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Northwestern University

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Date: Dec 21 2004
Major: Political Science (This Major's Salary over time)
So much to say, so little time to say it.

First, like all universities, Northwestern has its pluses and minuses. I've read a lot of the reviews on this website, and every college, no matter what the preconvceived reputation, seems to be loved by some, hated by others. So, although my own experience at NU wasn't great, I'll try to breakdown the pros and cons.

SIZE AND LOCATION - Northwestern is a good size for undergrads, not too big, not too small (right under 8,000 undergrads). This allows for both familiarity and a chance to be involved in a wide assortmenet of activities. I thought Evanston was a great place to go to school. Beautiful city, lots of good restaurants and shopping. Plus, Chicago is at your fingertips, only a short train ride away. Evanston is fairly diverse, and has recently undergone a major transformation in its downtown making it much more urban.

Cambridge (MA) of the Midwest
may be a stretch, but it's come a long way. City is now fairly dense and has a lot to do (theaters, coffee shops, bookstores, etc.)

BUT - Evanston is a little bit too pricey. Very upscale, especially now. Doesn't really feel like college. Wine bars and professional hangouts rather than true college hangouts. A few more down to earth hangouts would suit the university well.

Beautiful campus, good facilities, including dorms, right on Lake Michigan.

A uniformly good academic school, if a bit overrated (like most schools in this age of prestige rankings). NU, at least in the social sciences when I was there, is not so much intellectually difficult as it is work intensive. The terms are short, and there's always midterms and/or papers in addition to the final. Therefore, something major is always aroung the corner. Can be a bit stresstul, but if you stay on top of it, will do fine. Not a slackers school.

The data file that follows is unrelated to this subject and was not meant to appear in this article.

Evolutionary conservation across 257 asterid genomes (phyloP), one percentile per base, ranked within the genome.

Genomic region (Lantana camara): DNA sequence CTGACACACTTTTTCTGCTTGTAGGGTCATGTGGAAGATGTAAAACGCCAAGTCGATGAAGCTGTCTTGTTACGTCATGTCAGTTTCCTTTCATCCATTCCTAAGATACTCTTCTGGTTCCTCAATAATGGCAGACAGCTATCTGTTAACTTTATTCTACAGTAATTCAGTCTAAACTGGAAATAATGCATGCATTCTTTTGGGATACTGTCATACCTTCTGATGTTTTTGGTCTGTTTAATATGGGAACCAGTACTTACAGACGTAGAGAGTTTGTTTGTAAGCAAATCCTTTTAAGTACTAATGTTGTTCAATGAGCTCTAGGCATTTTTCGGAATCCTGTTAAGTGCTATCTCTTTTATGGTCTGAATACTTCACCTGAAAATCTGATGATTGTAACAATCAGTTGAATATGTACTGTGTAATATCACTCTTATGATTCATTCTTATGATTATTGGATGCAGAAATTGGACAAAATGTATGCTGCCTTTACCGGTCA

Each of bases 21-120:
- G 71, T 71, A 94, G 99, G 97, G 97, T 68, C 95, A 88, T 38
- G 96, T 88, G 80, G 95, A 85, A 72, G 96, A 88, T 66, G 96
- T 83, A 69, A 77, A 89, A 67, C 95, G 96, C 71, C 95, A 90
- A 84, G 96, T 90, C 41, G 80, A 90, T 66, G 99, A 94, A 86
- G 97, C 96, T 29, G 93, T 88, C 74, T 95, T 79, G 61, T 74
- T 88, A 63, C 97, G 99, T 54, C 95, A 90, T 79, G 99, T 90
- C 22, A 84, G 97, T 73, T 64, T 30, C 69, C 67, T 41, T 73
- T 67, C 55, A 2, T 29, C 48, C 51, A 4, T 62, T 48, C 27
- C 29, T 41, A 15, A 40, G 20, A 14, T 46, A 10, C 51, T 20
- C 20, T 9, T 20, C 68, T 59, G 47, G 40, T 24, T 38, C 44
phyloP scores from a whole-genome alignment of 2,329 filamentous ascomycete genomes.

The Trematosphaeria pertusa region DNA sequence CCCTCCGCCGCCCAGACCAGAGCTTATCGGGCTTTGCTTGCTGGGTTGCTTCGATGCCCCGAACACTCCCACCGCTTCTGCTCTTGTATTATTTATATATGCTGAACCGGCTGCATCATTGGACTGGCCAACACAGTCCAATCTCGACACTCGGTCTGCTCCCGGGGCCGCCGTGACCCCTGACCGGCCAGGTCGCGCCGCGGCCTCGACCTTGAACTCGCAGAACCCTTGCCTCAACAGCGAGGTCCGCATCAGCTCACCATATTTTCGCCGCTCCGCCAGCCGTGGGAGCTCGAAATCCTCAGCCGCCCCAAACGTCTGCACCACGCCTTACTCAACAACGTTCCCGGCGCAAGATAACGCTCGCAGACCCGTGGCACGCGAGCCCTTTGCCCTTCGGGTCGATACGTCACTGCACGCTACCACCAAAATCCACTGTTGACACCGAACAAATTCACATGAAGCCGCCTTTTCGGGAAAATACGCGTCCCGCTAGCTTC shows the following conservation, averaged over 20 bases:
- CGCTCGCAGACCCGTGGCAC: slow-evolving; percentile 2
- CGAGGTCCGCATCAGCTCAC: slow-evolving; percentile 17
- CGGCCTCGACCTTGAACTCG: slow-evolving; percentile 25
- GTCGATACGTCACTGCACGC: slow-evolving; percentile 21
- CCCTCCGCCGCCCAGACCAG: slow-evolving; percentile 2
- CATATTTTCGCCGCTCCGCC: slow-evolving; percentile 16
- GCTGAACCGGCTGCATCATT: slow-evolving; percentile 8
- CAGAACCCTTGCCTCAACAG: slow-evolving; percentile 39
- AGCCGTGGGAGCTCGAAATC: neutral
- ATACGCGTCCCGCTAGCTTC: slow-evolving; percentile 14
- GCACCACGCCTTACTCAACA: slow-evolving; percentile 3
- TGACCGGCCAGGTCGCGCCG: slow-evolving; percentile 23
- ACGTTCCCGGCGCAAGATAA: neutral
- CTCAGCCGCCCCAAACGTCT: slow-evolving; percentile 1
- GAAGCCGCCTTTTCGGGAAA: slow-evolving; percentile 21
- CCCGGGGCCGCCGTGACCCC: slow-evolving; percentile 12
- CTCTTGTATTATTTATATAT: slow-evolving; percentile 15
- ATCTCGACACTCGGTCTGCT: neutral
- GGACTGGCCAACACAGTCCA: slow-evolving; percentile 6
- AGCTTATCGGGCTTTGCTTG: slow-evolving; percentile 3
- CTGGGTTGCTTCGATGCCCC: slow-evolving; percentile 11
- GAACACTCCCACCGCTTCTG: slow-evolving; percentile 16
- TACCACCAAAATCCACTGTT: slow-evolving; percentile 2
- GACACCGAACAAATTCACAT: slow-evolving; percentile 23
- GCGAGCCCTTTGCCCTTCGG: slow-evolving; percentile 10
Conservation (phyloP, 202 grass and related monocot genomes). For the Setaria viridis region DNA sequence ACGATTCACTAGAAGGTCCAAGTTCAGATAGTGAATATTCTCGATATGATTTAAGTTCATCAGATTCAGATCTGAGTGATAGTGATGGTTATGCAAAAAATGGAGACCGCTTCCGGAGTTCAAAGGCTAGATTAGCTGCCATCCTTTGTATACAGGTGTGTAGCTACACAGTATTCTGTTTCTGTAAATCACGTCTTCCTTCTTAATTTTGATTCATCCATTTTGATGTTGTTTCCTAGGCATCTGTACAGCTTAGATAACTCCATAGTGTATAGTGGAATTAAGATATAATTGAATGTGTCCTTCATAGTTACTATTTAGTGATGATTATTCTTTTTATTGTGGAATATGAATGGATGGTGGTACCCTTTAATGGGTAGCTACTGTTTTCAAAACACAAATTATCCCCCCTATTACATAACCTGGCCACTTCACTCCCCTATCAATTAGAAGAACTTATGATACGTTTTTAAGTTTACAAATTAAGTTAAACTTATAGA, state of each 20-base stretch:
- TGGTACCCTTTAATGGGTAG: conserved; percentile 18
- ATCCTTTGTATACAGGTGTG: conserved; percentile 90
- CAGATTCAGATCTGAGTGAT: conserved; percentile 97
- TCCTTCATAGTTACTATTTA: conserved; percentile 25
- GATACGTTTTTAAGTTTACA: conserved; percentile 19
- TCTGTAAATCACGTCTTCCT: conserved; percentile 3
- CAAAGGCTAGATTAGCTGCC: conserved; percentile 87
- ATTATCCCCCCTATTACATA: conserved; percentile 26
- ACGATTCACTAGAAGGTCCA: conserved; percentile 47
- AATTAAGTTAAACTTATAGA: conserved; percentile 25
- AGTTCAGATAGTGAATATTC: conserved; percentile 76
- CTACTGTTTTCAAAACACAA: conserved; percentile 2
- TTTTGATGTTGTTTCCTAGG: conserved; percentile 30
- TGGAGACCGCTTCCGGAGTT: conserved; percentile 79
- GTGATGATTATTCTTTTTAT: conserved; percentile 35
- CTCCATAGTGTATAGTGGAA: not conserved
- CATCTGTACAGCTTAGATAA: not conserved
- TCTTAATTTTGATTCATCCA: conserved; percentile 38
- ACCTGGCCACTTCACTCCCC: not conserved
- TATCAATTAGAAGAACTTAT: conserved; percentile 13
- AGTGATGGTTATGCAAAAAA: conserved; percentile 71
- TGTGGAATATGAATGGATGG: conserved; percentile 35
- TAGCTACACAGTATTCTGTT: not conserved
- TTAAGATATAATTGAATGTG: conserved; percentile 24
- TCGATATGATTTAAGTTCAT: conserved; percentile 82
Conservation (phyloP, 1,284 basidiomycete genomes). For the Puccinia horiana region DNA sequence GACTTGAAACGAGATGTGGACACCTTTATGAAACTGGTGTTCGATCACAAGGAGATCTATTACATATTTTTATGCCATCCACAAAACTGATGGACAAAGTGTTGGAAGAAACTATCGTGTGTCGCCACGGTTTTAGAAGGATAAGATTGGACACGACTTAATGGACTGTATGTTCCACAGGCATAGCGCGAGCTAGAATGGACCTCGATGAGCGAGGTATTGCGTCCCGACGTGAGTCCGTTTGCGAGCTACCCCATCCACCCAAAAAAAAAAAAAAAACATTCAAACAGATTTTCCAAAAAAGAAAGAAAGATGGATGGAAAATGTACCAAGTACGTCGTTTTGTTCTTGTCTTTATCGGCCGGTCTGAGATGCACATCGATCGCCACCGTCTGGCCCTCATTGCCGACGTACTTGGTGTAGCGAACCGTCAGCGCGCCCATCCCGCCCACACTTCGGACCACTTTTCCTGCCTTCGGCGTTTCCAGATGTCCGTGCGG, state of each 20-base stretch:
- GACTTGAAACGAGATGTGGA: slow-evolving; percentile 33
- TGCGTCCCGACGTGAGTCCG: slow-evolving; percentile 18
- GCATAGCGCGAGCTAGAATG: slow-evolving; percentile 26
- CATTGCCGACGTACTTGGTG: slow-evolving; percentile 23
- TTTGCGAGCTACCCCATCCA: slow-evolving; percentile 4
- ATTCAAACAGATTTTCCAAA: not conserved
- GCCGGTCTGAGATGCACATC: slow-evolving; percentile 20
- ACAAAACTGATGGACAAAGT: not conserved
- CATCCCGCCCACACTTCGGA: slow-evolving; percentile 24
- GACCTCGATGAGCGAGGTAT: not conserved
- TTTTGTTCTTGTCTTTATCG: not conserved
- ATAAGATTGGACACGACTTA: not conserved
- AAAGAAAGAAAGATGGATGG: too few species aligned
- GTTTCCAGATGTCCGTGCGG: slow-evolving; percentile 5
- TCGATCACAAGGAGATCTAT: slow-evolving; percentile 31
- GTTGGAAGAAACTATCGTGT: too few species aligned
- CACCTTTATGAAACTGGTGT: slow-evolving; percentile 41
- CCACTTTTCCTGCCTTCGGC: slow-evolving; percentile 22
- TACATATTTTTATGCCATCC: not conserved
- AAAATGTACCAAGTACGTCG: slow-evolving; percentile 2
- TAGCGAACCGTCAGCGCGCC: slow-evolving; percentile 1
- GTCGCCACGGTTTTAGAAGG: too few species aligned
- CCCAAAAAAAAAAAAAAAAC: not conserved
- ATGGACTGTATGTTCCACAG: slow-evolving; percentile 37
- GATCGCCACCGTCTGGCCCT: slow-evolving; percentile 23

The student's I found who had the best time time at NU were the ones who were enrolled in its most reknowned departments (theatre, communications, journalism.) Ovbivously, the business school (Kellogg) is highly regarded, but the undergrad program is underdevelped. Other than Econ and Sociology, the social sciences are middling (most respected, but none amoung the top ten in the nation). No matter, most students are geared toward i-banking, consulting or grad school, so major matters less than GPA. Having said that, NU is a real pre-professional school. Hard work for the sake of good grades for the sake of a good job (nothing wrong with that) instead of hard work out of intellecutal curiosity.

Engineering and premed are very good programs. Like I said, no big academic weaknesses.

I had a wide range of experiences with professors and classes. Classes range from quite large auditorium lecture classes to small seminars. Profs can be complete arrogant assholes who are not available, or can be sincere and accomodating. You have to be political about it and try to get in good with your professors. Although there are TA sections in most classes, almost all classes are tought by professors

Administration is fairly typical. Frustrating to deal with, but that's normal. Financial aid is good (NU has a lot of cash), but can be difficult for those who are stick in the middle of not being from a wealth family, and not being poor enough to qualify for a lot of aid.

So, overall, a good expereince. But knowing what I know now, I always tell people that unless they are so obsessed with prestige that they have to go to Harvard, Amherst, Yale, Northwestern, etc., or unless they have a very specific area of study they want to pursue in a specific program (e.g. Penn's undergard business program), then go to a good state school, and save your money for a prestigious grad school, or just save it period.

There is some diversity even though the percentage of Blacks and Latinos is low (and much lower than when I attended. But overall not a diverse place. Class diversity is much more of an issue, in my opinion. NU is a rich kids school, which is simply a fact, neither good nor bad.

Being a kid from a normal middle class family in the midwest, I really fell out of place at NU. Didn't have the right clothes, talk the right way, go to the right prep school, etc. I met a lot of great people, and things got better, but simply not for me. So, I don't want to call NU snooty or stuck-up simply because of my own then-insecurities, but let's call a spade a spade. NU's bitchy, snooty and arrogant. This is particularly manifested in the frat'sorority system, which is large, but given the breadth of the metro area, there's always other things to do.

A lot of pros and a lot of cons. THINK BEFORE YOU GO.

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